Along with everyone else that cares about science, human progress, and things that are just plain cool, we have been awestruck and inspired by the
incredible success of the Curiosity Rover and the entire Mars
Space Laboratory mission thus far. We are so excited, in
fact, that we determined a Curiosity-inspired project had to
be the topic of our next column. Therefore, we thought this
would be the perfect time to revisit the Lunar Rover 3-in-1
kit from Minds-i. We previously worked with the Lunar
Rover from Minds-i in the May 2011 and June 2011 issues.
The larger scale and better off-road capabilities of the Lunar
Rover compared to our other kits draws a nice parallel to
the larger sturdier nature of Curiosity compared to its
predecessors, Spirit and Opportunity. However, our Rover
A TWO-CHANNEL RECEIVER WAS NOT GOING
TO MAKE THE CUT.
68 SERVO 11.2012
was just that — a great driving base capable of handling
even the most unforgiving terrain, but it lacked any
additional mechanisms. While it would still be about 350
million miles away from Curiosity in sophistication, we
determined that an arm mechanism would make a nice
addition to the Lunar Rover.
We’re always glad for an opportunity to revisit kits, and
this was the perfect opportunity to see if the Lunar Rover
from Minds-i could effectively support an additional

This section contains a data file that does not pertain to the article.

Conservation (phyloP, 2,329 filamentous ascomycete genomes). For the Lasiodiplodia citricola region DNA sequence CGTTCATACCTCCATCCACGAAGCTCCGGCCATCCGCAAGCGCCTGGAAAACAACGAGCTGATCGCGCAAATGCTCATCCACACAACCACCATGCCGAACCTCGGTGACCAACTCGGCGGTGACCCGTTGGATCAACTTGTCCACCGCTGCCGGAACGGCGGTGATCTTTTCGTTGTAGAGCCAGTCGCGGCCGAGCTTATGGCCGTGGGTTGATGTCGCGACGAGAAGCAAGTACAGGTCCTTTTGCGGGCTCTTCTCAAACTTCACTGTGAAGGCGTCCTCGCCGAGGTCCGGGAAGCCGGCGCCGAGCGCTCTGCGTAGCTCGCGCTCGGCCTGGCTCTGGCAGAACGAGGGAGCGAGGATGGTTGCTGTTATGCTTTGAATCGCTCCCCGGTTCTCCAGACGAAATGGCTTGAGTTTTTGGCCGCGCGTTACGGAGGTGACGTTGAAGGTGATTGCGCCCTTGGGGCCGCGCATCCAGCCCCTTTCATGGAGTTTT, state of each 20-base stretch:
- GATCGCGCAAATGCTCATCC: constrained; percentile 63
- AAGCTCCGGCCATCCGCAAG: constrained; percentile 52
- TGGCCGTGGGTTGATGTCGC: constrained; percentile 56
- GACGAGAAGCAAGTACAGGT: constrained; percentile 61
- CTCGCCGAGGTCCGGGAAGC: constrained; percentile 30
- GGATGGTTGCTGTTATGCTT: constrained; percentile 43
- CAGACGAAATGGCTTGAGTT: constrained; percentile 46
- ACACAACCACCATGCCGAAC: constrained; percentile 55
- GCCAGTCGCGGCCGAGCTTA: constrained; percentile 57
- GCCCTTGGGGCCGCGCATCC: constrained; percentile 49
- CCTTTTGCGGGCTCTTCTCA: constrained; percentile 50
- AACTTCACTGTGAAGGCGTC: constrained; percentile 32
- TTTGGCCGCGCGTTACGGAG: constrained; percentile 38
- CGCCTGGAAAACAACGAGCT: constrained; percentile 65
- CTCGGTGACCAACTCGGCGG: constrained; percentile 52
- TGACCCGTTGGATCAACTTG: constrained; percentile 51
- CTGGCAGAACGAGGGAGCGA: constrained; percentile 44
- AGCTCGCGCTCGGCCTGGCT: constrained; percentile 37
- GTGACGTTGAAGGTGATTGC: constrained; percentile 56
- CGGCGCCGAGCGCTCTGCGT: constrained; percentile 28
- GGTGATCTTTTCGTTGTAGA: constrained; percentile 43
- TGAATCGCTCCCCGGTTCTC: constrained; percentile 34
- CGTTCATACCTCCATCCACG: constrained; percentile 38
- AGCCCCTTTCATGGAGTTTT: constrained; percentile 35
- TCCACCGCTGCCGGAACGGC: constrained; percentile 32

mechanism. Our Minds-i kit is the 4 x 4 Robot 3-in-1 kit — it
has everything you need to make a four-wheel drive base,
but for all intents and purposes it is basically a starter kit.
Minds-i offers an impressive array of additional kits and
sensors like the Arduino autonomous upgrade module,
receiver kits, and extra structural parts. The Arduino module
includes an Arduino microcontroller and a host of sensors
including ultrasonic and infrared. Minds-i also offers a new
transmitter set that includes a six-channel receiver and
The base kit that we received has only a two-channel
radio and receiver. This was fine for the base kit, which
used one channel for controlling the steering servo and the
other for controlling the drive motor. That left no channel
for an additional mechanism, though. While we appreciated
that the Minds-i folks provided another receiver and radio
for order on their website, we elected to employ one of our
old Futaba radios that we used with our combat robots.